Why should we eat wholegrains?

Nicole Toia,

What is a wholegrain?

Before we dive in to why we should eat wholegrains, let us take a moment to define what a grain is, and more importantly what it means when we talk about wholegrains. A grain is a seed that comes from certain types of grass plants. The most common types of grains are wheat, oats, rice, barley, millet, quinoa, and corn. Once harvested these grains can be ground into flour to make pasta, breads and noodles, or rolled and made into breakfast cereals.  

Grains are made up of three layers; the bran, endosperm, and germ. When we talk about wholegrains, we are simply saying that none of these three layers have been removed, the grain is whole.  Some examples of wholegrains are brown rice, wholemeal or wholegrain bread, wholemeal pasta, pearl barley, whole wheat-based cereal and rolled oats.

When a grain is processed and some of the layers are removed, we no longer have a whole grain. This is what happens in the production of white breads, rice, and pastas. Known as refined grains, these white varieties usually only have the endosperm layer left. This layer is mainly made up of starchy carbohydrates, and only contains a very small amount of protein and nutrients.

So why should we eat wholegrains? Wholegrain

Wholegrains are essentially a whole package with all the goodies included that your body needs when eating grainy foods. When making refined grain products such as white bread, white pasta, and white rice, the bran (the outer layer), and the germ (the inside layer), are usually removed altogether. These layers are where most of the good stuff is found– fibre, vitamin E, B vitamins, healthy fats, iron, magnesium, and zinc. All these essential nutrients help with our children’s digestion, growth, and development, as well as provide long lasting energy to get them through the school day.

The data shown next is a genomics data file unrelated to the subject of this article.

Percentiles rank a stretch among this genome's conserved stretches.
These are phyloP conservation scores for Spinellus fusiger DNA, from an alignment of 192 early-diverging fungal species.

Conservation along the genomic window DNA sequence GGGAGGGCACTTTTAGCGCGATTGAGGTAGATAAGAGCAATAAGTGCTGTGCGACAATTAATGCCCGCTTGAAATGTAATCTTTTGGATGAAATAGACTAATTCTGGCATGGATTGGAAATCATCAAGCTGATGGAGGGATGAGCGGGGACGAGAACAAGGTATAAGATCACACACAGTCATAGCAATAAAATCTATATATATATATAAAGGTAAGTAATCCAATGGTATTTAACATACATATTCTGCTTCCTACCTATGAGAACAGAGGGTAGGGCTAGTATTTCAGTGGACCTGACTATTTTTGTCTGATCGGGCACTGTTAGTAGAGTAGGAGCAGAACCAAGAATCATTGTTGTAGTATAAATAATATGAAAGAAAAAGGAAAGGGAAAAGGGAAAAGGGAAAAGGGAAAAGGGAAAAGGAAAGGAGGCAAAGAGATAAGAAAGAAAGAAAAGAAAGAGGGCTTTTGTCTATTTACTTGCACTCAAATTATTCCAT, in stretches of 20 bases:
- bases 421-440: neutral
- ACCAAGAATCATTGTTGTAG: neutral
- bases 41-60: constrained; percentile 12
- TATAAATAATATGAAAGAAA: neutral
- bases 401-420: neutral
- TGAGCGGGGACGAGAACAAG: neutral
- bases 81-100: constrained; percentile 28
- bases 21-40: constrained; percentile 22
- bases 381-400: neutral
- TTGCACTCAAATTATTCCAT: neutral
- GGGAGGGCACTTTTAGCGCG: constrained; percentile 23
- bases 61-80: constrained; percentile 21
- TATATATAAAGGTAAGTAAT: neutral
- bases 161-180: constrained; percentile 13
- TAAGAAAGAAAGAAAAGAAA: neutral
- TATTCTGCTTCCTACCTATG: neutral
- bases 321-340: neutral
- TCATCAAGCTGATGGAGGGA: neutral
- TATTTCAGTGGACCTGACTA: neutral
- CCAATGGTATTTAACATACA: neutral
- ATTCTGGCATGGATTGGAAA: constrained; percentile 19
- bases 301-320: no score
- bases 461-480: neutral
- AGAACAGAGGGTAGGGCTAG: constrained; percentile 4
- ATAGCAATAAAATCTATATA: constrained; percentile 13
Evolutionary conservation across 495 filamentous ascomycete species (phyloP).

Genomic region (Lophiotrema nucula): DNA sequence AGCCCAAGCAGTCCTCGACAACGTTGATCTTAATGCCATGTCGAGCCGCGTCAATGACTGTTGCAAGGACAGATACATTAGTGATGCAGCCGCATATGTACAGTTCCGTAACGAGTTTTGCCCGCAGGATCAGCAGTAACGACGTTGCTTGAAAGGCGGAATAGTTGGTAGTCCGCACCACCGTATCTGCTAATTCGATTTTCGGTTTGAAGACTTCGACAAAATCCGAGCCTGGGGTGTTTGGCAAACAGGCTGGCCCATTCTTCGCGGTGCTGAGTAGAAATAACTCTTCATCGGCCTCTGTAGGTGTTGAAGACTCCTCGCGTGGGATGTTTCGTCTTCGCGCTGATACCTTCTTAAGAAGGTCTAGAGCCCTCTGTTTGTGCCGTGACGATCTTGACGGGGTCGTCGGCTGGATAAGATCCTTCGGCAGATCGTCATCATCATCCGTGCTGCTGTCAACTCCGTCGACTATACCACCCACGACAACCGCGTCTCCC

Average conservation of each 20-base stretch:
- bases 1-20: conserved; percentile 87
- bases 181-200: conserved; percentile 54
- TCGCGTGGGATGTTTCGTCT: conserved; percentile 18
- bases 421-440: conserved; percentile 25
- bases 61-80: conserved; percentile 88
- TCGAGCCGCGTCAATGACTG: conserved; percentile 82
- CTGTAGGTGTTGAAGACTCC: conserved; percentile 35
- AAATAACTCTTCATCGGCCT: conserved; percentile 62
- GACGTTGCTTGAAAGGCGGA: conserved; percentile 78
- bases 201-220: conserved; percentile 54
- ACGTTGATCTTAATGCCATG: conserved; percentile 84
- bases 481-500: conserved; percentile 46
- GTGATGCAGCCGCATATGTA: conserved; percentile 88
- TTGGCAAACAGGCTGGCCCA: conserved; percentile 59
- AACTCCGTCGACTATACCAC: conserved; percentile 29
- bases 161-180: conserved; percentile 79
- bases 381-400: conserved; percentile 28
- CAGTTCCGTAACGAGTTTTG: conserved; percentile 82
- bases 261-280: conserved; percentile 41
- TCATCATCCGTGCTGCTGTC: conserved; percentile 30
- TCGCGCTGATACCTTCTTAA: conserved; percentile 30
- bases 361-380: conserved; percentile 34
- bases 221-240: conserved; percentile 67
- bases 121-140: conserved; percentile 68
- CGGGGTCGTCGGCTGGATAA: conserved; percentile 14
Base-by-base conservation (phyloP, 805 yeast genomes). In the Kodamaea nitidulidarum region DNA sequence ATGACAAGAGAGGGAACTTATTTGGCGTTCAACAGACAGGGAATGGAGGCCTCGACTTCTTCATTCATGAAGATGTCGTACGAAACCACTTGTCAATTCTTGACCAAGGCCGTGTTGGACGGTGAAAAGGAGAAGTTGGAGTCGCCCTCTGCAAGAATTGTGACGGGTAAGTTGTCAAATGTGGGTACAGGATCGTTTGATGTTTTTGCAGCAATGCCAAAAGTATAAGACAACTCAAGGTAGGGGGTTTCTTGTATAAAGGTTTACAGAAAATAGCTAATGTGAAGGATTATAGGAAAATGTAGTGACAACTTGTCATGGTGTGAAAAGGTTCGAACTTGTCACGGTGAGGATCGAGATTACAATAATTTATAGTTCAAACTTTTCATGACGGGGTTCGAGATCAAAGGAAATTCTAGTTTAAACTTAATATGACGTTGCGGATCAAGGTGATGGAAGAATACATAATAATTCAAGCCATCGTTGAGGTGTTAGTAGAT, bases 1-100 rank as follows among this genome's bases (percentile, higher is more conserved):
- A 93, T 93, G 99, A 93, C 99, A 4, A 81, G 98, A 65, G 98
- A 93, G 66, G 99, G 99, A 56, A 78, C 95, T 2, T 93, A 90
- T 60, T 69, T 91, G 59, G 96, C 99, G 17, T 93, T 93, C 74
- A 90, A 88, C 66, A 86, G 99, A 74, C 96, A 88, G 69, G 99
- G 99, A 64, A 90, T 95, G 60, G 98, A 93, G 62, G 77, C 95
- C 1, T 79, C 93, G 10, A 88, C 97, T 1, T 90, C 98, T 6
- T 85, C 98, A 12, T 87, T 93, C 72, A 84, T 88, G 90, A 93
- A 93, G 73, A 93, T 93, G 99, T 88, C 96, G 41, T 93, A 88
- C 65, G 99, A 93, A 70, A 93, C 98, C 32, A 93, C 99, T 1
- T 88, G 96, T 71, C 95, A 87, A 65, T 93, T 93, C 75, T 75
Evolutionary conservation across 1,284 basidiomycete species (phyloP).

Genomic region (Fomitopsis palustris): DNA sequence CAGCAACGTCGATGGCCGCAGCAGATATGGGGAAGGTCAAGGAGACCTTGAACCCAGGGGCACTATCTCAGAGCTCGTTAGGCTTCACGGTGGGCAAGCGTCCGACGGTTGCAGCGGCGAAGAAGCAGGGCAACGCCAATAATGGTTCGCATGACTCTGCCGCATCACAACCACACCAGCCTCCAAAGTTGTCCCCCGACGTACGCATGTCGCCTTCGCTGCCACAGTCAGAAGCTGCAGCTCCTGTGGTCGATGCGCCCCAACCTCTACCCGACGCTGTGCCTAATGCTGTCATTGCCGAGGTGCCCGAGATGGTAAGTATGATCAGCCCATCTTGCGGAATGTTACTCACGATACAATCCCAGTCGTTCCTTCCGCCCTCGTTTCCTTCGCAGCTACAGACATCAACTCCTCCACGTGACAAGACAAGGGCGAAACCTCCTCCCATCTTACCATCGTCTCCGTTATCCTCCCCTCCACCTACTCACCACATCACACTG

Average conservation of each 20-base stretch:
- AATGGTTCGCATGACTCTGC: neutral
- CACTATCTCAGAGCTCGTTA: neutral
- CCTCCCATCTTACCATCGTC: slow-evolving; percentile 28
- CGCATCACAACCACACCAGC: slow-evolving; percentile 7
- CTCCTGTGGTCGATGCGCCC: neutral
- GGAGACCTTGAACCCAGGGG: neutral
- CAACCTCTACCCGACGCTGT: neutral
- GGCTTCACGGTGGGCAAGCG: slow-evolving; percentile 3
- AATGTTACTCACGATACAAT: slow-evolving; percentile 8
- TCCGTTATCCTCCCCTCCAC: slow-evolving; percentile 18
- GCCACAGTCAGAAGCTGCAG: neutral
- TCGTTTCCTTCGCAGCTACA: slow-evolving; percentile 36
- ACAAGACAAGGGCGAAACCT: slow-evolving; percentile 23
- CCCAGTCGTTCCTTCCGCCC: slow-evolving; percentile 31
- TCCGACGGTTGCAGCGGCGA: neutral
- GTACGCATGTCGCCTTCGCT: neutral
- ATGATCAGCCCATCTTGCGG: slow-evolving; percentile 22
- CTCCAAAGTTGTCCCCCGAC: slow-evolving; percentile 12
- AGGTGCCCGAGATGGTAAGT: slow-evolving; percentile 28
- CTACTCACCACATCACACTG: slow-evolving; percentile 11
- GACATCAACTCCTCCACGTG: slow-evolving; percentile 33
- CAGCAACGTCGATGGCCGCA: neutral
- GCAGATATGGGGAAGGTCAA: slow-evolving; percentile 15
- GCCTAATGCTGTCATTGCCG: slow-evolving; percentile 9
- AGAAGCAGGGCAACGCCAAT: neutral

Check out the table below to see the difference between white and wholemeal bread options when looking at nutrients such as fibre, iron and zinc.


White Bread

Wholemeal wholegrain bread










Total fat






Vitamin E












Source: Adapted from the Australian Food Composition database, by Food Standards Australian New Zealand, 2021, Food Standards Australia New Zealand (https://www.foodstandards.gov.au/science/monitoringnutrients/afcd/Pages/foodsearch.aspx). Copyright 2022 by Commonwealth of Australia and Food Standards Australia New Zealand.

Uh oh… my child only likes white bread!

We hear you. Children are often drawn to the soft texture and sweet taste of refined grains, whereas wholegrains can be a little more bitter or earthy and can be harder to chew. When introducing wholemeal bread or brown rice it may take children a few tries before they adjust and get used to the taste and texture of wholegrains. Try introducing wholegrain foods slowly; for example if you are having rice for dinner, serve up mainly white rice and add a small spoonful of brown rice on the side, encouraging your child to have a taste. Alternatively make a half white, half brown rice blend and introduce it this way instead.

Including more wholegrains into your child’s day.

For most children it is recommended they have four to five serves of grains each day. Here are a few ways you can get some more wholegrains into their day:

Breakfast – whole wheat cereal with milk and yoghurt, oat porridge with fruit, wholemeal toast topped with baked beans or egg and mushrooms.  

Morning tea – fruit muffin made with wholemeal flour.  Try our Choc Zucchini muffin.  

Lunch – wholemeal or wholegrain sandwich. Use our sandwich builder to put together a tasty sandwich combination.

Afternoon tea - wholegrain crackers with sliced avocado and tomato, or cheese and vegemite.

Dinner - wholemeal pasta bake, curry with a brown rice blend (or try serving barley on the side), vegie filled fried rice using a brown or wild rice.

Overnight oats Choc Zucchini Muffin Wholemeal roll Fried rice